Carbon Match: NZU Update

Wednesday 6 May 2020

Late yesterday the ETS Reform Bill was reported back by Select Committee, whose input saw it grow from a 225 page missive to a 432 page markup. It now awaits a second reading.

Navigating the amendment bill is like a choose-your-own-adventure novel - vaguely disorientating even to those who thought they had a handle on the plot. An update on the state of play has been provided by the Ministry itself here and the report of the Select Committee is here.

Refinements recommended by the Select Committee include:
  • introducing "activity-specific" reduction of the general phase-out rate, whereby the Minister would be able to reduce the phase-out rate for a specific eligible industrial activity deemed at risk of emissions leakage, while maintaining or increasing the set phase-out rates for other eligible industrial activities;

  • deferring the commencement of many of the forestry-related policy changes to 1 January 2022 because further work is needed on related forestry regulations;

  • extending the timeframe for participants to opt in to averaging accounting, before averaging becomes mandatory for post-1989 forests.

It's worth noting that the National party has opposed the progression of this bill for the next 12 months, saying that this is a "long, complex, multifaceted, administratively complicated bill that upon enactment will have widespread and costly implications for every sector of the New Zealand economy" and objecting to it being advanced during the COVID-19 adjournment of Parliament.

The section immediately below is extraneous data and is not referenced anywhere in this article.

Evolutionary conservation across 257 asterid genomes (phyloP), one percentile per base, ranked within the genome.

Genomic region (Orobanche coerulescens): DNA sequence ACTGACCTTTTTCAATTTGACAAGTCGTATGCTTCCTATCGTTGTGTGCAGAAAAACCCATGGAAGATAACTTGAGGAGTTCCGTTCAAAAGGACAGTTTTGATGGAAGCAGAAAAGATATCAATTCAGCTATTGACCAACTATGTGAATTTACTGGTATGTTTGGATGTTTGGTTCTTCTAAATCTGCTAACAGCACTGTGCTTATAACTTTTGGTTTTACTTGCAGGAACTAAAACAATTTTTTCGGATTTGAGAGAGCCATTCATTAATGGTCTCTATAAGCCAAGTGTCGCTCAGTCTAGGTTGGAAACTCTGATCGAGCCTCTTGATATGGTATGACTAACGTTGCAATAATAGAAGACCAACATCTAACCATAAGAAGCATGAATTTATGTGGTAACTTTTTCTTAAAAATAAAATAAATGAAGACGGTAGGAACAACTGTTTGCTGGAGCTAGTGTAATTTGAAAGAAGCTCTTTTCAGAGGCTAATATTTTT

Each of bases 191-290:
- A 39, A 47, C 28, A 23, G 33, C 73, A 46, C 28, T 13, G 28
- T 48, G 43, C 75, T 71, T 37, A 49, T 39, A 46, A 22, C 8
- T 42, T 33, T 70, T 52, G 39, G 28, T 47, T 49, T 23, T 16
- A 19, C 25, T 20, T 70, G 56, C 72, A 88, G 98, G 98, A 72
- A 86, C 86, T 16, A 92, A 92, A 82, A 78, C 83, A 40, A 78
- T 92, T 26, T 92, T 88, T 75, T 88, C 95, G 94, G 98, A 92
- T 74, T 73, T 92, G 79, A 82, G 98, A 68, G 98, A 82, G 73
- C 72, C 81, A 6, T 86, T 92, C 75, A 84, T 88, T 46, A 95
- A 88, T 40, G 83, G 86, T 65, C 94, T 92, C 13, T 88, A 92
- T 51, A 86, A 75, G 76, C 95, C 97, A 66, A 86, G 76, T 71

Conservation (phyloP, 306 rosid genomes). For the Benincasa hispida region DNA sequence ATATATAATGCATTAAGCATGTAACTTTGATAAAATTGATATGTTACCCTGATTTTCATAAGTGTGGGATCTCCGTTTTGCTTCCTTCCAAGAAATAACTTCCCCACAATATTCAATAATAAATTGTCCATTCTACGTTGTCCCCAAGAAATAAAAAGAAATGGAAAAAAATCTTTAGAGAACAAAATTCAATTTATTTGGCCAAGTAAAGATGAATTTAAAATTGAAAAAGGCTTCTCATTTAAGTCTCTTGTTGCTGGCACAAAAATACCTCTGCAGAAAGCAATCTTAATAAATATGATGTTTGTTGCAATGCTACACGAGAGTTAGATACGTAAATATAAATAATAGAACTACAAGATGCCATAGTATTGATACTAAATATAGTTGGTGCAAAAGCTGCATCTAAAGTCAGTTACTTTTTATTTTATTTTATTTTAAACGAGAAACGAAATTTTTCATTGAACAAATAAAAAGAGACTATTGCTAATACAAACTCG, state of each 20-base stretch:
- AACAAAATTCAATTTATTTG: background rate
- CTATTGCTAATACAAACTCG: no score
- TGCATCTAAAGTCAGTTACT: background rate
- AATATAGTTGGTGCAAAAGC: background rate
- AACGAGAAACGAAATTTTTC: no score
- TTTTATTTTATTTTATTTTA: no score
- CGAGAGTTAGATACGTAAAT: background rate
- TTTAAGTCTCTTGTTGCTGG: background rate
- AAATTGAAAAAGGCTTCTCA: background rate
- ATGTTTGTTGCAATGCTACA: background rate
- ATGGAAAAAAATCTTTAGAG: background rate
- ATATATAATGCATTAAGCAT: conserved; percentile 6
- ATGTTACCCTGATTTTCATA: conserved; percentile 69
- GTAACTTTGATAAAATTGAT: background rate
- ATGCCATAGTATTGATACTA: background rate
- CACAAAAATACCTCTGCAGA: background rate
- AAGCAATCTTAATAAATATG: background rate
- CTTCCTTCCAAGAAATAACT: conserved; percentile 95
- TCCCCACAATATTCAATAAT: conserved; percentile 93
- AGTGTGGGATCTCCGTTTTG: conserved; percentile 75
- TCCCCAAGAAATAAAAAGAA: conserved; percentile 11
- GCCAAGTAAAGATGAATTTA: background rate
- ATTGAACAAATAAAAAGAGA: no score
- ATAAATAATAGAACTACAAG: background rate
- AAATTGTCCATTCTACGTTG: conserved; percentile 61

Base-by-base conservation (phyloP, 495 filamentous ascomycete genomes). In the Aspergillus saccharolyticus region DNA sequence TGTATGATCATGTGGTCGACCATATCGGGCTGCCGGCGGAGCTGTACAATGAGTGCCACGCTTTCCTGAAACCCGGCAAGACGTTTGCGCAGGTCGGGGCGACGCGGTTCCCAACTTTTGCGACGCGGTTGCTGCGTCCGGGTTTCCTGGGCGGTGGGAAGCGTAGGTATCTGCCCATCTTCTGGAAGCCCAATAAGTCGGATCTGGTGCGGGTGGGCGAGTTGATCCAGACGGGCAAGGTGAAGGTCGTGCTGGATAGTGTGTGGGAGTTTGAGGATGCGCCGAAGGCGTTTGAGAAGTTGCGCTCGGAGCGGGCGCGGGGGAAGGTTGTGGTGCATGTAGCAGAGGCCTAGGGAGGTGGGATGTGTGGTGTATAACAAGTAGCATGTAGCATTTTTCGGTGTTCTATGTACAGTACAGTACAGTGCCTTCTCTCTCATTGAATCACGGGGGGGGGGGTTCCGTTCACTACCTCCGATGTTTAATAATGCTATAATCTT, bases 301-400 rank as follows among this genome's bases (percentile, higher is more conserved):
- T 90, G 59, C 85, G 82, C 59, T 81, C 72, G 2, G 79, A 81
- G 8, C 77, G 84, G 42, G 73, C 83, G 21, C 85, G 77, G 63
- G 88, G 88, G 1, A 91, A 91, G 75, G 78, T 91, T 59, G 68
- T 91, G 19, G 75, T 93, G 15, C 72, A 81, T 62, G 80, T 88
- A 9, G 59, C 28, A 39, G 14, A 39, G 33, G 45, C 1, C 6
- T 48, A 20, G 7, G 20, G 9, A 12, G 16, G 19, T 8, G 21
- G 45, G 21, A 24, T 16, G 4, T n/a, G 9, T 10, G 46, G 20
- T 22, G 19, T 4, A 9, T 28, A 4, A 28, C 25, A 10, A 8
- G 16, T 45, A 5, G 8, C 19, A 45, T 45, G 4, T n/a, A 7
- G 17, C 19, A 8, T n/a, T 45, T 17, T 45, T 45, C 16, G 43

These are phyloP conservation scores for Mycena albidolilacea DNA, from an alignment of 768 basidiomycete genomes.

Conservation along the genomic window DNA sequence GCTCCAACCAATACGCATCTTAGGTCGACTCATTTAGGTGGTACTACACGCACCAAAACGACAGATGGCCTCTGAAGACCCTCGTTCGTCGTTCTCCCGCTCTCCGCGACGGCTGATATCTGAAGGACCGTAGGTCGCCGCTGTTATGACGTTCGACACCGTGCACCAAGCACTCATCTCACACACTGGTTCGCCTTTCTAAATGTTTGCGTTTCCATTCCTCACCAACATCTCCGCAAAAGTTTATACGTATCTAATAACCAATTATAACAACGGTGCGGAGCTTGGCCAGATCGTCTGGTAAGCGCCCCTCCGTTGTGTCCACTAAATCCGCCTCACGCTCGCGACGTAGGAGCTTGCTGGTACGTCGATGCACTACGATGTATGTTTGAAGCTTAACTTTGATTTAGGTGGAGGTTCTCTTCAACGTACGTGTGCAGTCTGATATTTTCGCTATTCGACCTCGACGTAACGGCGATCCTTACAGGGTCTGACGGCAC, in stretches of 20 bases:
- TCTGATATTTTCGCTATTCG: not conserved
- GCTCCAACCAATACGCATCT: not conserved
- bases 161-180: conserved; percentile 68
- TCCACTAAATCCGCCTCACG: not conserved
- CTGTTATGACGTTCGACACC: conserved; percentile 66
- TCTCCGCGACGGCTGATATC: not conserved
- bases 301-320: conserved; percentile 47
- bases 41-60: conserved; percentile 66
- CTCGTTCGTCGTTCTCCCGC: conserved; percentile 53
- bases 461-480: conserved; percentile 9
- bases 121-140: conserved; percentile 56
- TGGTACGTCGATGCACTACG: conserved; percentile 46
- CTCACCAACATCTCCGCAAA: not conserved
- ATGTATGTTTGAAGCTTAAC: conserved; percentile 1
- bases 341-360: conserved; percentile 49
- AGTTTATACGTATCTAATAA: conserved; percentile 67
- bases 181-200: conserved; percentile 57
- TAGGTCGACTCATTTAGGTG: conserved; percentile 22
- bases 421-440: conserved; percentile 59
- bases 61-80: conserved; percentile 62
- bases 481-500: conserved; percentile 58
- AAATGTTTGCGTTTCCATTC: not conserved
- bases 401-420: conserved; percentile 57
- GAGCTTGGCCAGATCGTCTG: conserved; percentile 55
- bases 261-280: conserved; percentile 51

While the support of the Nats isn't required, the withholding of it does highlight afresh the need for NZ First to remain supportive, if this package of reforms is to become legislation this side of the election.

One of the aspects of keen interest to businesses with liabilities (and to NZU holders in general) was the proposal by the Ministry for Environment to ultimately remove the fixed price option and replace this with a cost containment reserve pegging off Government auctions that are expected to be launched next year. That proposal included was that a fixed price option remain in place for emissions produced in 2020, but at a higher rate of $35.

It’s not clear where this proposal now sits - the Select Committee report does not appear to contain any specific recommendation on raising the FPO, although further changes are still possible as the bill winds its way through the parliament.

At this point it's hard to get too excited one way or the other - the same uncertainties prevail and we will just have to stay tuned. NZUs last traded at $24.55 and remain bid and offered around that level as of writing this, but check back at 1pm for live pricing.

Source: Carbon Match Weekly


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